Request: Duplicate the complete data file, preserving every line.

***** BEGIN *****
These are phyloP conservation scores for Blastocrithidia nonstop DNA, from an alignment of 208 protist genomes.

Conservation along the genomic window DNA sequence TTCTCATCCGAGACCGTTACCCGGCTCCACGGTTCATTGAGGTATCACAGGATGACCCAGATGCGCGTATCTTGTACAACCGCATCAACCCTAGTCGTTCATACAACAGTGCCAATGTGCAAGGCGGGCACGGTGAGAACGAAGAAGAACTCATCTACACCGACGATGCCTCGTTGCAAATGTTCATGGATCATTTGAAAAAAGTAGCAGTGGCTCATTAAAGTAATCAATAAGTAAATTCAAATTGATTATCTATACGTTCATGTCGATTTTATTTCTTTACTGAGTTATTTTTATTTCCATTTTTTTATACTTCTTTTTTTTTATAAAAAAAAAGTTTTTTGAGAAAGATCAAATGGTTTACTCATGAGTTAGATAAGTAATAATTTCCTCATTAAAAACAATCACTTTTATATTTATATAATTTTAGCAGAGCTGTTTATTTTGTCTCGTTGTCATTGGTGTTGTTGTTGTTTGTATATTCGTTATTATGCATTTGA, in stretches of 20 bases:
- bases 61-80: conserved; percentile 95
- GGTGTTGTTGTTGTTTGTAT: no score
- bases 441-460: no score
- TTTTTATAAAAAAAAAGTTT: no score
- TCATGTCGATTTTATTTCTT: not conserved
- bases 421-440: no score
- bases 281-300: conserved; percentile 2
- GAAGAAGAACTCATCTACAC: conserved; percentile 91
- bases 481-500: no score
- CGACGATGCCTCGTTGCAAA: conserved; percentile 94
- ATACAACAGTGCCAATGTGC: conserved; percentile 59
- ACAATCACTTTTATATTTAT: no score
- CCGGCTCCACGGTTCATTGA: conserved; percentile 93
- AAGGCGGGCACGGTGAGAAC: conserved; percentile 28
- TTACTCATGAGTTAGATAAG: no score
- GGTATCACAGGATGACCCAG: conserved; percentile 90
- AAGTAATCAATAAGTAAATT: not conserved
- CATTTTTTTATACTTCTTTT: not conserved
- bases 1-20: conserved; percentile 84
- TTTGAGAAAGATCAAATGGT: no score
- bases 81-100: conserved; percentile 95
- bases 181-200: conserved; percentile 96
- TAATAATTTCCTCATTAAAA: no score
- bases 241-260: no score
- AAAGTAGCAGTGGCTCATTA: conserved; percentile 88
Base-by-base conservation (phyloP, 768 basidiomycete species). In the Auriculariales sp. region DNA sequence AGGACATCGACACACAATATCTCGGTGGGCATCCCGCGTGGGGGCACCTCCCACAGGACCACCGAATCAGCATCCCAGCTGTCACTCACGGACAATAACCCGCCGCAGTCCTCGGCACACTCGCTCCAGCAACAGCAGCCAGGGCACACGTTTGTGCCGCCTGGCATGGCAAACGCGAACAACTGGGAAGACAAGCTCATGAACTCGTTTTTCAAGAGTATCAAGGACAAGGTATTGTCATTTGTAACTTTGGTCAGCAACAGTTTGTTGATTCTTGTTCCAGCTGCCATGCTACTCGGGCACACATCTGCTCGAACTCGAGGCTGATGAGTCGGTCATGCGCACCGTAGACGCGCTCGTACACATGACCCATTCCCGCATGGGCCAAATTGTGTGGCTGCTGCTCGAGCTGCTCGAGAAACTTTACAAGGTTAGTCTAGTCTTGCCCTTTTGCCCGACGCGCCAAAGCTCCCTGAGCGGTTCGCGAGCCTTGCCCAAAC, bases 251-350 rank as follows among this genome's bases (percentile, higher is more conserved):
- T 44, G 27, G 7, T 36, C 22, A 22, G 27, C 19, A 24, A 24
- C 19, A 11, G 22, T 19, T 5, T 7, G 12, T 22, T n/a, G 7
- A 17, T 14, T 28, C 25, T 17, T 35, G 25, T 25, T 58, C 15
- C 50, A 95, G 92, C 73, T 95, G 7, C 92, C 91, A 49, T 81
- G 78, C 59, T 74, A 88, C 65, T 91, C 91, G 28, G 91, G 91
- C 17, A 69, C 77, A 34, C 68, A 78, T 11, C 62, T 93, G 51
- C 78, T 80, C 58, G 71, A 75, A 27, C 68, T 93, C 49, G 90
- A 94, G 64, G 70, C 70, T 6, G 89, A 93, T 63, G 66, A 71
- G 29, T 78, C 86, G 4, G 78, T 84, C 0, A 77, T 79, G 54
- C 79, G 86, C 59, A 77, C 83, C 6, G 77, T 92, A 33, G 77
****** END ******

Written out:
These are phyloP conservation scores for Blastocrithidia nonstop DNA, from an alignment of 208 protist genomes.

Conservation along the genomic window DNA sequence TTCTCATCCGAGACCGTTACCCGGCTCCACGGTTCATTGAGGTATCACAGGATGACCCAGATGCGCGTATCTTGTACAACCGCATCAACCCTAGTCGTTCATACAACAGTGCCAATGTGCAAGGCGGGCACGGTGAGAACGAAGAAGAACTCATCTACACCGACGATGCCTCGTTGCAAATGTTCATGGATCATTTGAAAAAAGTAGCAGTGGCTCATTAAAGTAATCAATAAGTAAATTCAAATTGATTATCTATACGTTCATGTCGATTTTATTTCTTTACTGAGTTATTTTTATTTCCATTTTTTTATACTTCTTTTTTTTTATAAAAAAAAAGTTTTTTGAGAAAGATCAAATGGTTTACTCATGAGTTAGATAAGTAATAATTTCCTCATTAAAAACAATCACTTTTATATTTATATAATTTTAGCAGAGCTGTTTATTTTGTCTCGTTGTCATTGGTGTTGTTGTTGTTTGTATATTCGTTATTATGCATTTGA, in stretches of 20 bases:
- bases 61-80: conserved; percentile 95
- GGTGTTGTTGTTGTTTGTAT: no score
- bases 441-460: no score
- TTTTTATAAAAAAAAAGTTT: no score
- TCATGTCGATTTTATTTCTT: not conserved
- bases 421-440: no score
- bases 281-300: conserved; percentile 2
- GAAGAAGAACTCATCTACAC: conserved; percentile 91
- bases 481-500: no score
- CGACGATGCCTCGTTGCAAA: conserved; percentile 94
- ATACAACAGTGCCAATGTGC: conserved; percentile 59
- ACAATCACTTTTATATTTAT: no score
- CCGGCTCCACGGTTCATTGA: conserved; percentile 93
- AAGGCGGGCACGGTGAGAAC: conserved; percentile 28
- TTACTCATGAGTTAGATAAG: no score
- GGTATCACAGGATGACCCAG: conserved; percentile 90
- AAGTAATCAATAAGTAAATT: not conserved
- CATTTTTTTATACTTCTTTT: not conserved
- bases 1-20: conserved; percentile 84
- TTTGAGAAAGATCAAATGGT: no score
- bases 81-100: conserved; percentile 95
- bases 181-200: conserved; percentile 96
- TAATAATTTCCTCATTAAAA: no score
- bases 241-260: no score
- AAAGTAGCAGTGGCTCATTA: conserved; percentile 88
Base-by-base conservation (phyloP, 768 basidiomycete species). In the Auriculariales sp. region DNA sequence AGGACATCGACACACAATATCTCGGTGGGCATCCCGCGTGGGGGCACCTCCCACAGGACCACCGAATCAGCATCCCAGCTGTCACTCACGGACAATAACCCGCCGCAGTCCTCGGCACACTCGCTCCAGCAACAGCAGCCAGGGCACACGTTTGTGCCGCCTGGCATGGCAAACGCGAACAACTGGGAAGACAAGCTCATGAACTCGTTTTTCAAGAGTATCAAGGACAAGGTATTGTCATTTGTAACTTTGGTCAGCAACAGTTTGTTGATTCTTGTTCCAGCTGCCATGCTACTCGGGCACACATCTGCTCGAACTCGAGGCTGATGAGTCGGTCATGCGCACCGTAGACGCGCTCGTACACATGACCCATTCCCGCATGGGCCAAATTGTGTGGCTGCTGCTCGAGCTGCTCGAGAAACTTTACAAGGTTAGTCTAGTCTTGCCCTTTTGCCCGACGCGCCAAAGCTCCCTGAGCGGTTCGCGAGCCTTGCCCAAAC, bases 251-350 rank as follows among this genome's bases (percentile, higher is more conserved):
- T 44, G 27, G 7, T 36, C 22, A 22, G 27, C 19, A 24, A 24
- C 19, A 11, G 22, T 19, T 5, T 7, G 12, T 22, T n/a, G 7
- A 17, T 14, T 28, C 25, T 17, T 35, G 25, T 25, T 58, C 15
- C 50, A 95, G 92, C 73, T 95, G 7, C 92, C 91, A 49, T 81
- G 78, C 59, T 74, A 88, C 65, T 91, C 91, G 28, G 91, G 91
- C 17, A 69, C 77, A 34, C 68, A 78, T 11, C 62, T 93, G 51
- C 78, T 80, C 58, G 71, A 75, A 27, C 68, T 93, C 49, G 90
- A 94, G 64, G 70, C 70, T 6, G 89, A 93, T 63, G 66, A 71
- G 29, T 78, C 86, G 4, G 78, T 84, C 0, A 77, T 79, G 54
- C 79, G 86, C 59, A 77, C 83, C 6, G 77, T 92, A 33, G 77